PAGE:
Hey I'm wondering if anyone knows of any studies or just information comparing caffeine intake and A1C levels. I haven't been able to find anything, except that there is a significant correlation between diet pop intake and higher A1C's.
I only had a minute to look, however, I did find the following:
The study at least suggests that thos of us who ingest a lot of caffeine are (almost certainly) taking more insulin than we would if we got rid of it. The correlation I would make is that it probably makes diabetes management a bit more challenging. Though I am drinking coffee as I type this... ;)
I will be very interested to see what others have found with regard to this!!!
The idea that caffeine could affect blood sugar management is something I haven't heard about in the past. I consume quite a bit of caffeine, too, so I'd be curious if there is a correlation.
But, this article makes reference to type 2, and insulin resistance, which may not necessarily hold true for type 1.
I know but it also refers to insulin sensitivity which I think applies to all of us – although, I am sure not equally… It does pose an excellent question! Any idea where we may find an answer?
[quote user="A-D"]It does pose an excellent question! Any idea where we may find an answer?[/quote]
Looking around, it seems this info has been around for about 4 years (maybe more) but it all refers specifically to type 2.
If the caffeine is inhibiting the pancreas from kicking out the insulin, well then it's really not going to relate to type 1.
I did just find an article that concludes: "CONCLUSIONS: Ingestion of modest amounts of caffeine enhances the intensity of hypoglycemia warning symptoms in patients with type 1 diabetes without altering the prevailing standard of glycemic control or increasing the incidence of severe hypoglycemic episodes" This is from the American Diabetes Association site. See http://care.diabetesjournals.org/cgi/content/abstract/23/4/455
here are a few I stumbled upon:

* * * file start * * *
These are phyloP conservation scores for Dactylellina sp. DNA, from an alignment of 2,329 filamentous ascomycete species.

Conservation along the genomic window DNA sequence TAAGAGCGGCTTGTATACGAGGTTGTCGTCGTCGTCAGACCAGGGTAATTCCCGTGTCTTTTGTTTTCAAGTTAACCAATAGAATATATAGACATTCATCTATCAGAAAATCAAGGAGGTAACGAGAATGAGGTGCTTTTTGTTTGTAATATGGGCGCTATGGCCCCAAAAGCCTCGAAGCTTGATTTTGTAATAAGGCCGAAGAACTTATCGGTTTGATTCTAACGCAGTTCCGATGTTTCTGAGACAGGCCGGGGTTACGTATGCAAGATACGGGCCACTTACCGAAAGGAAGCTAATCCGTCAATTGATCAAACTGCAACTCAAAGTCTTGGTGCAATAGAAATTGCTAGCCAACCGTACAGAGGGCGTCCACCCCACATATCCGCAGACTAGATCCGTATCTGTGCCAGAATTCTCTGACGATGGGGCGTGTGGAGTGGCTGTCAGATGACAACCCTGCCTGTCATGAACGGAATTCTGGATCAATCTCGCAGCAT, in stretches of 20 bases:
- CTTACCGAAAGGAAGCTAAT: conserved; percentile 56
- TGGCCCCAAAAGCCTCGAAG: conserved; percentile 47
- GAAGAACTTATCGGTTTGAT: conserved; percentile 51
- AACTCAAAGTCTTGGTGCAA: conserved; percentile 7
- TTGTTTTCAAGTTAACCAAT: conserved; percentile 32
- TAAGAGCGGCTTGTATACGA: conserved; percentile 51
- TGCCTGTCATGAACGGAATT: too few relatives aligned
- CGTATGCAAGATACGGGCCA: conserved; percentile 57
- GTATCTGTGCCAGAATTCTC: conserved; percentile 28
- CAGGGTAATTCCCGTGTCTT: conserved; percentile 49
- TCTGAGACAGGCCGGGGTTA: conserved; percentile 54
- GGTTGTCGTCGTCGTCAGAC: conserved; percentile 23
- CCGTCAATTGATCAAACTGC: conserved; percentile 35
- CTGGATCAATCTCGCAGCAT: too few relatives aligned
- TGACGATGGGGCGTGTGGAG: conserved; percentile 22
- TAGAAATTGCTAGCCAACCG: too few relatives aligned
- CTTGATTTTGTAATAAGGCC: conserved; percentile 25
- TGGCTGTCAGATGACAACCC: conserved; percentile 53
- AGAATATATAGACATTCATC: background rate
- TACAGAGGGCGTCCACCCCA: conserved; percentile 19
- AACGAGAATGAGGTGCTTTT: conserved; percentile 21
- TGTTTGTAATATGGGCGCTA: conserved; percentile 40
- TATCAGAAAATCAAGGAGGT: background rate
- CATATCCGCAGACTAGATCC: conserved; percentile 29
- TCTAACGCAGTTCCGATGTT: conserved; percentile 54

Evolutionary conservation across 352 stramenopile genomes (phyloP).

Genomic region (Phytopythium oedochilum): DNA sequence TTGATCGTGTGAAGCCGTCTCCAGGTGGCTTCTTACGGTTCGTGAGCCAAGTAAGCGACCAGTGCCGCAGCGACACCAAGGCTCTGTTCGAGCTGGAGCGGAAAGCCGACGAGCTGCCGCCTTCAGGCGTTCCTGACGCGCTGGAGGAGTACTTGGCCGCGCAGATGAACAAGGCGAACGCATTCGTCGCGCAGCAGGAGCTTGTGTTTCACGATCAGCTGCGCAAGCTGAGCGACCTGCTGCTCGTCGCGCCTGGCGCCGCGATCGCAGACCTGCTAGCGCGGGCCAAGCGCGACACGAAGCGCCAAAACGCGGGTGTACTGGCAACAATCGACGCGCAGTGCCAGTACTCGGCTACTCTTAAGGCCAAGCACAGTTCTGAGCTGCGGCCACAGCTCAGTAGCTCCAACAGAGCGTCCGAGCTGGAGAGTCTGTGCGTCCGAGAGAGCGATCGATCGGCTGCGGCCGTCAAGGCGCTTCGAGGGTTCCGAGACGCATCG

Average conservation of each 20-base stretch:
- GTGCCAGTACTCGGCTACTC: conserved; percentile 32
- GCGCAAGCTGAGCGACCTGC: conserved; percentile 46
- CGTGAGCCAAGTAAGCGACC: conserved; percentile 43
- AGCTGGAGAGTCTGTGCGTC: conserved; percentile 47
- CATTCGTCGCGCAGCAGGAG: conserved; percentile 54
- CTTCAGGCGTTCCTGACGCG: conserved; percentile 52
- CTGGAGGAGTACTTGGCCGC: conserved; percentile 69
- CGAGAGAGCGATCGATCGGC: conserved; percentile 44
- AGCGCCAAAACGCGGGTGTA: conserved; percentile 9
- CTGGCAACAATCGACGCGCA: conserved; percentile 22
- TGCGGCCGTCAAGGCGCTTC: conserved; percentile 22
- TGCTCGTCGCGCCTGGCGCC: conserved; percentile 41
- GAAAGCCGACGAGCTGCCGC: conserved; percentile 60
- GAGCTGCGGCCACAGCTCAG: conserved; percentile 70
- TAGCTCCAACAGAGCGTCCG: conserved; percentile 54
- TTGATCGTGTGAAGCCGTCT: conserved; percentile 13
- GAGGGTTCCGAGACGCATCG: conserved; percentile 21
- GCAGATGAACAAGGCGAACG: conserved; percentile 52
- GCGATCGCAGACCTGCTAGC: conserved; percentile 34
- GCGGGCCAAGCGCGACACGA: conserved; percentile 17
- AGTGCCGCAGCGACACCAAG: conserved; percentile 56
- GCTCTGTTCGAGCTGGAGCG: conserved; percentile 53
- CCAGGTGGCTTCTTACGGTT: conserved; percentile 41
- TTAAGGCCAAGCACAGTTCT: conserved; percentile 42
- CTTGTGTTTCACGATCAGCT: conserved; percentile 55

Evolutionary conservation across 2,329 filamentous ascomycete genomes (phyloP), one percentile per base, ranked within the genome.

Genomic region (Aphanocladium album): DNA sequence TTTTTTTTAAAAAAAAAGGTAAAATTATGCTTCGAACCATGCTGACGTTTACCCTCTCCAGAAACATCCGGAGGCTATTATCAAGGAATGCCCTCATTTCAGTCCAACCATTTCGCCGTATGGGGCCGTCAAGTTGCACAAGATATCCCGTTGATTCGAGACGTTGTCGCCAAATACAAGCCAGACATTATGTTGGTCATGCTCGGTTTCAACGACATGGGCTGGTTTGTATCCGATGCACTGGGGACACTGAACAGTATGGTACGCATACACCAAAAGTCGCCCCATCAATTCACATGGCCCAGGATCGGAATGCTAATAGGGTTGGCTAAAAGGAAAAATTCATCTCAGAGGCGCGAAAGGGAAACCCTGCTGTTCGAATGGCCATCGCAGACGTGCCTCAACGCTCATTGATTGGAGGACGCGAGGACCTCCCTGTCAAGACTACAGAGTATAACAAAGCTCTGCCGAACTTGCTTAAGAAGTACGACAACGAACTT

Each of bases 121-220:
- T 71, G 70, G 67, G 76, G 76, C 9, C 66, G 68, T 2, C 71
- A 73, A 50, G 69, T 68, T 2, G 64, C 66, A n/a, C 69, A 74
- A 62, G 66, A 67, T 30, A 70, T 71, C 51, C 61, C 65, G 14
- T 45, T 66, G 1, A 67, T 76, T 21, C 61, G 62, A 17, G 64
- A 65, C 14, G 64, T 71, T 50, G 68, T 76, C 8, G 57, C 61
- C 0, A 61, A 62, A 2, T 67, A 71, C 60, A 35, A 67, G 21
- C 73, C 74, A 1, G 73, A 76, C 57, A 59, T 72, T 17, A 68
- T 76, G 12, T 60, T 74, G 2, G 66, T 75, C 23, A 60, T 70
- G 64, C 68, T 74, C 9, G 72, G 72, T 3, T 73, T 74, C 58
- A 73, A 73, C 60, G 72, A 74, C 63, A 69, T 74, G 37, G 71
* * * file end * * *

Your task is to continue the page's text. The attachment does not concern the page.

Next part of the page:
*it doesn't state here wether the study used T1 or T2 participants, so I'd assume type 2.
PURPOSE: Beverages are important components of diet and a route for the intake of caffeine, ethanol, and other bioactive substances. The aim of the study is to examine the association between type of beverages consumed and glucose control in American adults with and without diabetes. METHODS: Diabetes status, glycosylated hemoglobin (hemoglobin A1c [HbA1c]) level, and 1-month recall food frequency questionnaires were all collected in the Third National Health and Nutrition Examination Survey (1988 to 1994), based on a nationally representative sample of the noninstitutionalized civilian US population. We used regression and other methods for clustered data to examine the association of HbA1c levels with self-reported intake of carbonated drinks, alcohol, coffee, tea, juices, and milk in participants aged 18 to 75 years with and without diabetes. RESULTS: Adults with diabetes reported drinking half the amount of alcohol as adults without diabetes. Compared with nondrinkers, subjects who had 30 or more drinks per month of alcohol had mean HbA1c levels 1.2 units less (p < 0.001) in persons with diabetes and 0.2% less (p < 0.001) in persons without diabetes. Adults with diabetes reported drinking three times as much diet soda as adults without diabetes. However, in adults with diabetes who had one or more drinks of diet soda per day, HbA1c level was 0.7 units greater (p < 0.001) compared with those who drank none. CONCLUSIONS: Alcohol consumption, at least in moderate amounts, correlates with better glucose control. There is a correlation between drinking diet soda and glucose control in adults with diabetes.
OBJECTIVE: The effect of caffeine on cardiovascular health remains controversial. Patients with long-standing type 1 diabetes are at risk of autonomic failure and sudden cardiac death. We investigated the effects of caffeine on autonomic dysfunction (as assessed by heart rate variability [HRV]) in this high-risk group and in a control population. RESEARCH DESIGN AND METHODS: Using a randomized blinded, placebo-controlled, crossover design trial, we examined 2 weeks of caffeine consumption (250 mg twice daily) on HRV in 20 type 1 diabetic patients and 10 matched healthy volunteers. RESULTS: Baseline HRV was blunted in the diabetic patients (P < 0.0005 vs. control subjects) and markedly increased by caffeine in both groups (+103% in the group with diabetes [P = 0.009] and +38% in control subjects [P = 0.002]). The caffeine-associated increase in HRV was not statistically different between the control and the type 1 diabetes groups (P = 0.16). CONCLUSIONS: Modest amounts of caffeine improved autonomic function in diabetic patients and healthy volunteers. For individuals with abnormal HRV, regular caffeine use may have the potential to reduce the risk of cardiovascular events.
[quote user="Dylan"] CONCLUSIONS: Alcohol consumption, at least in moderate amounts, correlates with better glucose control. [/quote]
Interesting results. I've often found that alcohol (primarily in wine and beer form) has a tendency to lower or at least steady my blood sugar level.
Where did you stumble upon these?
I found it on pubmed that I could access through my schools internet. The head researchers info is:
Department of Medicine, Dartmouth Medical School, Lebanon, NH, USA. email@example.com